Friday, January 29, 2016

This Is Marriage: Day 145

It's funny how much my life has changed since meeting Pete, and yet those changes happened so naturally, almost imperceptibly, that I sometimes have these moments where I suddenly realize whoa, everything has changed. It's usually not the big things, like moving in together or going on a honeymoon, that make me feel this way. It's the random, ordinary, basic life routine things. Like when I went to the library and realized I still had an old library card with my maiden name on it, signed in my silly 5 year old handwriting. The librarian changed my name and address on her computer, gave me a new card and asked if I wanted to keep my old card. Normally I'm a throw-out-all-the-things person. But, I hesitated for a moment. It hit me that this library card was my oldest possession (also one of my very best possessions, next to The Cheat). And one of my few remaining Jen Pratt things (other than my house, which will soon be gone as well). But I no longer need those things. I told the librarian I didn't want the old card, she cut it up and that was that. The past was a weird and wonderful place, but I've outgrown it (luckily my handwriting has also improved dramatically). Part of becoming who you are is letting go of who you used to be.

It's funny how every day I learn more about Pete but I will still never know what it is really like to be him. His perception of "blue" is different than my perception of "blue." His experience of running a mile is different than my experience of running a mile. It is such an obvious thing, yet I forget this all the time. We were laying around and I was trying to move Pete's arm so I could get up, and his arm was so freaking heavy compared to my arm that I was like "Are your bones made of lead?! Why are your arms so heavy? How do you run with those arms? Seriously how can you even hold them up? I forget that you are a giant." Then I realized whoa, our experiences are inherently different, and actually remembering this will make everything better. When we disagree about something or do something the other doesn't understand, it's not anyone's fault, we are not intentionally trying to upset each other, we're just different carbon based entities and we perceive and experience the world differently. If I'm coming from a place of curiosity and empathy rather than a place of mindless reaction, I won't be suckered into taking things personally and being offended/defensive. Maybe we can't ever really know what it feels like to be anyone else, but we can still try to understand. And just doing that is an endlessly fascinating journey.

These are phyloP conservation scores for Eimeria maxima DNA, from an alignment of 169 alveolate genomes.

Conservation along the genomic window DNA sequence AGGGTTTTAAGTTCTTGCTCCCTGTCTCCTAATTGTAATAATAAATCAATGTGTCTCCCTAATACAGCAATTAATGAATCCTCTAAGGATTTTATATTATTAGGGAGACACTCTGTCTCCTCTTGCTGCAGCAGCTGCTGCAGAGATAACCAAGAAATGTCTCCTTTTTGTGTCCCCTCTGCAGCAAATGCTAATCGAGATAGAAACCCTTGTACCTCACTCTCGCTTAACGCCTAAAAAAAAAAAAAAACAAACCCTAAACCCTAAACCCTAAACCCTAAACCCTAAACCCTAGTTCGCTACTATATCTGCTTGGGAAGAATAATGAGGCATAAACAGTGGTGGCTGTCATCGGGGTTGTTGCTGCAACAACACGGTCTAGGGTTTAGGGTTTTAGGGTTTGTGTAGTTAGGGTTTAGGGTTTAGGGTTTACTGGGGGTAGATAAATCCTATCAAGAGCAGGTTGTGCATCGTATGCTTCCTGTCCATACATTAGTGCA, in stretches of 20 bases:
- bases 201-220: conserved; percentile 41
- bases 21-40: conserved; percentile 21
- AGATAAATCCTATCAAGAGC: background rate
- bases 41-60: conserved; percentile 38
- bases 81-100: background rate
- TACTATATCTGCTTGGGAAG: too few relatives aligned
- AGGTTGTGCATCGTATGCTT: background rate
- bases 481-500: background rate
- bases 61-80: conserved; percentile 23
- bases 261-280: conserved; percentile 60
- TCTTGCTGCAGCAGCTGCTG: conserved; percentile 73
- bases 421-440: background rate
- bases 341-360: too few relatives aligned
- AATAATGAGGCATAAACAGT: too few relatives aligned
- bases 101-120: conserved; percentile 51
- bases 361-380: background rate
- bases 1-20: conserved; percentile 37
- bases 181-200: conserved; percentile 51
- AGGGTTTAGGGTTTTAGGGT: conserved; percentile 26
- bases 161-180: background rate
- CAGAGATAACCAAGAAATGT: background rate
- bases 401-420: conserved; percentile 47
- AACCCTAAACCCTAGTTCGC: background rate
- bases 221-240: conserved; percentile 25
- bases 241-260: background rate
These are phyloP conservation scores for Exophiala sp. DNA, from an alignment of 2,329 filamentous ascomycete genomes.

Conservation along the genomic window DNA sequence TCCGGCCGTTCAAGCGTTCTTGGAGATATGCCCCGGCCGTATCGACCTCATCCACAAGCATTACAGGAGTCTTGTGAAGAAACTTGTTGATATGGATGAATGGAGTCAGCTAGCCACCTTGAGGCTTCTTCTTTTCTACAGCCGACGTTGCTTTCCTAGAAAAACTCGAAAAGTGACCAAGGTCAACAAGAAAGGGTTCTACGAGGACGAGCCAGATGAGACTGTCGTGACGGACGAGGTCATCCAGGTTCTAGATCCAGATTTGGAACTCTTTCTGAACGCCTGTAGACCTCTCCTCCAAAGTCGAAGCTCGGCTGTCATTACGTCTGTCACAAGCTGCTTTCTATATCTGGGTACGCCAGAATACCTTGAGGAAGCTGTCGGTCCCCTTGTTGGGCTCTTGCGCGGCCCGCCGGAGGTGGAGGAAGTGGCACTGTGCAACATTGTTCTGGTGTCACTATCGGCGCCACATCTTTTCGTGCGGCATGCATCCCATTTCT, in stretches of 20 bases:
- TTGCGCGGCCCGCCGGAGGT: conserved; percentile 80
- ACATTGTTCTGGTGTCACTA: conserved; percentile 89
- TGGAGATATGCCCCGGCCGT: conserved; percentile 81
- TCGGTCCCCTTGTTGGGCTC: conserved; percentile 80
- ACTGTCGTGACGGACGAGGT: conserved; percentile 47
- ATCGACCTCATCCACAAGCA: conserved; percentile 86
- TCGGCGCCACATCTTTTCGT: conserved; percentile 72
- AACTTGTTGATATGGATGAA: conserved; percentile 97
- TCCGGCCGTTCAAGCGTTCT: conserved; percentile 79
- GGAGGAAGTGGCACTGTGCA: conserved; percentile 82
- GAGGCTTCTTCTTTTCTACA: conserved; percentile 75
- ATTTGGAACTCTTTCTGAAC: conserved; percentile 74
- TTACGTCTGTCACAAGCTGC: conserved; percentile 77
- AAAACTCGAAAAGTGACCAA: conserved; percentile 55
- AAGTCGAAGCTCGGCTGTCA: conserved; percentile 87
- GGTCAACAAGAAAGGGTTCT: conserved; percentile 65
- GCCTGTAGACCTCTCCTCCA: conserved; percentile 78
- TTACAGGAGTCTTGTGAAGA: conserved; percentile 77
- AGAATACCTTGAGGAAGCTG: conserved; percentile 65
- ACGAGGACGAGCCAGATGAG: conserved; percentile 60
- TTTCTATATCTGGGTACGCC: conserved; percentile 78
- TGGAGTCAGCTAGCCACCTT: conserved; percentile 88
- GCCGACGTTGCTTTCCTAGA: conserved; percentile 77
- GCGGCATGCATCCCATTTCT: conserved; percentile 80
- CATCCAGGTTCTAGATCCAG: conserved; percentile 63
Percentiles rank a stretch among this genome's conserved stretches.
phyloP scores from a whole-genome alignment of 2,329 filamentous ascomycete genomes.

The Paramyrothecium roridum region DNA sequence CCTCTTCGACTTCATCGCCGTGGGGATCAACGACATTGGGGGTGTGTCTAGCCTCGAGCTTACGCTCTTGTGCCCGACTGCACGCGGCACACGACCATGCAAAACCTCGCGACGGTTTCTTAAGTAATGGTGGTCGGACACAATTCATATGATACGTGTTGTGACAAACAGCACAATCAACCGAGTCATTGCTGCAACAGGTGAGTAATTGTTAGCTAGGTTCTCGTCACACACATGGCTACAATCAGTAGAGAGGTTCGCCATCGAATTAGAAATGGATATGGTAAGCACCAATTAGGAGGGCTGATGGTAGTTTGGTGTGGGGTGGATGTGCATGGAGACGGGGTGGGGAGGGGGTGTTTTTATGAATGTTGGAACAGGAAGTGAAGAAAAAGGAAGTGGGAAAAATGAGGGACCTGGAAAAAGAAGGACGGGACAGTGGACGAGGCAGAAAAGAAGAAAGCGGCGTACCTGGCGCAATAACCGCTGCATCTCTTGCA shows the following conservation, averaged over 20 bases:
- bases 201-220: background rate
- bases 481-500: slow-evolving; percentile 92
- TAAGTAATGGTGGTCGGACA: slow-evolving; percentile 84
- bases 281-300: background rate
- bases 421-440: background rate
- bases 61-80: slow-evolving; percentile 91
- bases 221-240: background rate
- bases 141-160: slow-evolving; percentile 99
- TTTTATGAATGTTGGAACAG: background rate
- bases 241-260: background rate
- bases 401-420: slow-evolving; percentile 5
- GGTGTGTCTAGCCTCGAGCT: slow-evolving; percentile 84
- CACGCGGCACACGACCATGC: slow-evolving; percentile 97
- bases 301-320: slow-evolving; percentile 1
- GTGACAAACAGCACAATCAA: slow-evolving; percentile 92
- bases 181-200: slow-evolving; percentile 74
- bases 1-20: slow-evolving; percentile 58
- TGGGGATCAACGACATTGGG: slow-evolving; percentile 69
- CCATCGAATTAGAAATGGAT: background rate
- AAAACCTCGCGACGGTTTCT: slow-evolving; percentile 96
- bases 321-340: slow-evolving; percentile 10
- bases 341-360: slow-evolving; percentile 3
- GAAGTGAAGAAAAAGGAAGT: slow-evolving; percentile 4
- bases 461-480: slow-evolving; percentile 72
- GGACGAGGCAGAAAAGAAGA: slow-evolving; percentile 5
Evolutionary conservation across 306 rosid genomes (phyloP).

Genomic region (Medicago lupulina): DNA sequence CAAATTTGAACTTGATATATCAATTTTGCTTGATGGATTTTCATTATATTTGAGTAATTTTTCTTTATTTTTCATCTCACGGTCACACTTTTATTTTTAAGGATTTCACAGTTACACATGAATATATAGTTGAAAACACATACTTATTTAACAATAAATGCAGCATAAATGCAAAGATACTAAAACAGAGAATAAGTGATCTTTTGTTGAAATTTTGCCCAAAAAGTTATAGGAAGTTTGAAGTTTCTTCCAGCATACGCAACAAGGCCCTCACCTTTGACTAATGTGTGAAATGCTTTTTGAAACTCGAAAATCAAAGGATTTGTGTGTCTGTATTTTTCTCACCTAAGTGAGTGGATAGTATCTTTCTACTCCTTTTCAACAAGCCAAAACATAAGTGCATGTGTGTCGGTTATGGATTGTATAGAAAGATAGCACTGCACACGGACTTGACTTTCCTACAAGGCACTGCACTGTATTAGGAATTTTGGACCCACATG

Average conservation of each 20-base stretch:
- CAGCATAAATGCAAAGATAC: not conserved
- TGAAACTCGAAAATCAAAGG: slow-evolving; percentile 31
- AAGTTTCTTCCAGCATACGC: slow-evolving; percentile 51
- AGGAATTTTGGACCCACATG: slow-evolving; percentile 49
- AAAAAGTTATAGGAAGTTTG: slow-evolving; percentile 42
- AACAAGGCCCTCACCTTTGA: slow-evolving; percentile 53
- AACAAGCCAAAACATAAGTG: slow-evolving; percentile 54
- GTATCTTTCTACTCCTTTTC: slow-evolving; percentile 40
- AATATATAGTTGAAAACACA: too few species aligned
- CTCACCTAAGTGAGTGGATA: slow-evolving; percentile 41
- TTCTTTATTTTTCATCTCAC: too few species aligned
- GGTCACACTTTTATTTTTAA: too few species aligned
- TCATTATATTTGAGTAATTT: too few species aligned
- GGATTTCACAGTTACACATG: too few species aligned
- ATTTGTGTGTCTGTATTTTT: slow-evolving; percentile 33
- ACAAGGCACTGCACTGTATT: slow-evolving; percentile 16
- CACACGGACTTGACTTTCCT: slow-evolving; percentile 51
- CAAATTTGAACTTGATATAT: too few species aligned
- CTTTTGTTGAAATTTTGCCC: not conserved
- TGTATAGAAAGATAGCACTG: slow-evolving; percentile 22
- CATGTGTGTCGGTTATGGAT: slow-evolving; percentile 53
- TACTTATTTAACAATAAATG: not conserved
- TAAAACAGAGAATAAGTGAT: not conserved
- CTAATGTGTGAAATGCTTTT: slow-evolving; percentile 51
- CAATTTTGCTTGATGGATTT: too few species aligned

Marriage is a series of whoa!s, great and small.

Lyric of the moment: "Let's start living dangerously...Let's lose our minds and go f*cking crazy. I keep on hoping we'll eat cake by the ocean..." ~DNCE "Cake By The Ocean" (Yes, this is an actual song. Apparently I'm not the only one who thinks cake + ocean = best day ever).

Monday, January 25, 2016


Sometimes my adventures are big, like foreign travel and ziplining and mainlining sugar.

Sometimes my adventures are small...
Like meeting Jeff and the Valones in a Lowe's parking lot to drive to all the -port towns.
And eating skittles (Thanks Todd!) in a laundry room/bathroom while waiting to cheer on a super badass runner who busted out more miles in a single day than I could ever run in a week.
And showing up to Fit1 to find that it has been cancelled (sad face!) then conspiring with Danielle and Mike to go on a ridiculous make-your-own-adventure run with random squats, push-ups and those lumberjack things thrown in (happy face, sad glutes).
And failing to make almond butter, ending up with something more like almond paste and realizing the problem was that you can't ask a Ninja to do a robot's job (we're going to need a more powerful blender).
And accepting an invitation at 8pm on Sunday night to join Chris for his 6 mile "easy" run at 5:30am on Monday (easy for him but more like a tempo run for me) that ends by going uphill on Rich's Dugway (I cannot resist a hill. The first step is recognizing you have a problem). Bonus points because, while they came thisclose to getting hit by cars, we thankfully didn't have to witness the demise of Bambi or Thumper. No animals were harmed in the making of this run.